The air traffic control tower at Reagan National in Washington, DC (image: Brendan Hoffman/Getty)
Bart Jansen, USA Today
WASHINGTON -- A government watchdog says much of the jump in air-traffic control mistakes several years ago was caused by actual mistakes rather than just a new reporting system the Federal Aviation Administration adopted.
The FAA had blamed a 53% increase from 2009 to 2010 in planes getting too close together to the new Air Traffic Safety Action Program, which encouraged controllers to report mistakes without fear of punishment. The goal of the new reporting system was to prevent future mistakes.
But Jeffrey Guzzetti, the Department of Transportation's assistant inspector general for aviation, says that the FAA's automated system for detecting operational errors had a 39% increase at that time.
"This suggests that a portion of the overall increase is due to more errors actually occurring, rather than being attributable entirely to improved reporting," Guzzetti says in a report released on Monday.
He says that close encounters "continue to be a major air safety concern, particularly in light of dramatic increases in their occurrence."
Also of concern, the report says, are so-called near misses, including "a near mid-air collision" near New York City in January 2011 involving a jetliner and two military aircraft that flew within a mile of each other.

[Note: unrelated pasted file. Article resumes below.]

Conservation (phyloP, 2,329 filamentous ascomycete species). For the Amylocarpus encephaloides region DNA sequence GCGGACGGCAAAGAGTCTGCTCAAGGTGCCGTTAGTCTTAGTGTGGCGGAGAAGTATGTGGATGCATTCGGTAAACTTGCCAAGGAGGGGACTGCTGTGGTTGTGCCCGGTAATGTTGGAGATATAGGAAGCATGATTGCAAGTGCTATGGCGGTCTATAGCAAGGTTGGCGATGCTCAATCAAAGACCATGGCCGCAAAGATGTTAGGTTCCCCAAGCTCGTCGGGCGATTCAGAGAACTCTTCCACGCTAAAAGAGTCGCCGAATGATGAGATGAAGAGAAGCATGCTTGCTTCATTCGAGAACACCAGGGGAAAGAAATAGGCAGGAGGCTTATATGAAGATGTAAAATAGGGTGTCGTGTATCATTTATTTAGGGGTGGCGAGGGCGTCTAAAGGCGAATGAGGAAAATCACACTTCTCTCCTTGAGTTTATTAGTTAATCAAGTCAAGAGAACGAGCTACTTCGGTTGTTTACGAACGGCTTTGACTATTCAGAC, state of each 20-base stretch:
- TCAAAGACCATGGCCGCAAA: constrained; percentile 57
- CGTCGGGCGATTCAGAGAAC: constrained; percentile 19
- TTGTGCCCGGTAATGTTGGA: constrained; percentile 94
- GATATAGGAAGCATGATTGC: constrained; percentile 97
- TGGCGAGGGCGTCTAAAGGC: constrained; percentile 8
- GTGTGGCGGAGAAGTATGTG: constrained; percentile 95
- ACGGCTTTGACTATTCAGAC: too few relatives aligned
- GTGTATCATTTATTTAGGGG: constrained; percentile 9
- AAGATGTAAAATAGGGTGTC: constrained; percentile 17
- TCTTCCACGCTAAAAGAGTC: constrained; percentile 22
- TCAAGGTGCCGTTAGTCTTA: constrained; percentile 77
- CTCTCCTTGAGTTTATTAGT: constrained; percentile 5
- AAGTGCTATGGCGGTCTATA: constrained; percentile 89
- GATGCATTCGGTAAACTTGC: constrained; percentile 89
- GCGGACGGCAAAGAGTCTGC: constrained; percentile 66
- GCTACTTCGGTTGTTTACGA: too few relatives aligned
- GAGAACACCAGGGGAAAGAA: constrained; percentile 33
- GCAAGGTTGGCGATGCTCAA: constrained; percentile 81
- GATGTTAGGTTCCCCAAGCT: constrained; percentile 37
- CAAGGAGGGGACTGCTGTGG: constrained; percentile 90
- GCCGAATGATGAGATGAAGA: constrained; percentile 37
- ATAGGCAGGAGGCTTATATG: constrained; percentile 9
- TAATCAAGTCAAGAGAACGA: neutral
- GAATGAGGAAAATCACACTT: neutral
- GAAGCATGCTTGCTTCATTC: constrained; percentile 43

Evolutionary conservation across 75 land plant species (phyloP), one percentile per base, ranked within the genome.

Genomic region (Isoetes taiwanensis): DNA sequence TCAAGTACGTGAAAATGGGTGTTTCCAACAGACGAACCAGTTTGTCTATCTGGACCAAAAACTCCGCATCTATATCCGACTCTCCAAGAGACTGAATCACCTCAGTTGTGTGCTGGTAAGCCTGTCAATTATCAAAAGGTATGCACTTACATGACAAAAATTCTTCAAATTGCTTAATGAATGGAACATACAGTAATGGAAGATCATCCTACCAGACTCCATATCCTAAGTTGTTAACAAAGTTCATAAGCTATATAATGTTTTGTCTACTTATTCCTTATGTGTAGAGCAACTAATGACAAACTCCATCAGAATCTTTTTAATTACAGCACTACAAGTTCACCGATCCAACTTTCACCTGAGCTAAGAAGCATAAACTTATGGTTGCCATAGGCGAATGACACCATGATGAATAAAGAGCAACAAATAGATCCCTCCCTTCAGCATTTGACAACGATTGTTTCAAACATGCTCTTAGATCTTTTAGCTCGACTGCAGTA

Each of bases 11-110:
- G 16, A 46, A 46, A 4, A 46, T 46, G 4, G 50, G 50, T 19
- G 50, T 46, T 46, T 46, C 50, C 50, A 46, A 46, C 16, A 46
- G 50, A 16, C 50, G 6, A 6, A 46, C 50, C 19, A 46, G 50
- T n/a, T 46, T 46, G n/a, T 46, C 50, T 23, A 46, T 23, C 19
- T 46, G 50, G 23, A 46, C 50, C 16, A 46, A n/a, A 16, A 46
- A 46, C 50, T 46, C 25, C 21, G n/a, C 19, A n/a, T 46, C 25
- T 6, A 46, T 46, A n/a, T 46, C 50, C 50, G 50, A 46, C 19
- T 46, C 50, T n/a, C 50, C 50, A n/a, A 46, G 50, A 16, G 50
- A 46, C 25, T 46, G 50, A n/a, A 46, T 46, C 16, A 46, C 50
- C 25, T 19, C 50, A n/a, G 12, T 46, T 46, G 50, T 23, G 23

The jump in air-traffic control errors was startling. The 1,234 events in 2009 rose to 1,887 in 2010. The number remained steady at 1,895 in 2011. The amount reported last year hasn't been released yet.
Among regional control centers, Southern California accounted for 156 of the incidents in the increase from 2009 to 2010. The Dallas region had 59 incidents and the New York region had 35 of the incidents.
The California incidents included 147 landings that FAA reclassified as errors. That's after revoking a waiver that had allowed planes to land at the same time closer than normally allowed, according to the inspector general. Those incidents accounted for 23% of the increase over that time.
The FAA has 16 staffers in investigate the "high number" of mistakes, with plans to hire more, the report says. And that presents "staffing challenges," the report says.
In response, the FAA says it's developed action plans to reduce the number of high-risk events and more steps are planned this year.
FAA has completed the most significant improvements in control safety in 30 years, including the program for voluntary reporting of incidents and electronic detection,according to Clayton Foushee, director of FAA's office of audit and evaluation. More initiatives are planned this year, he wrote in reply to the audit.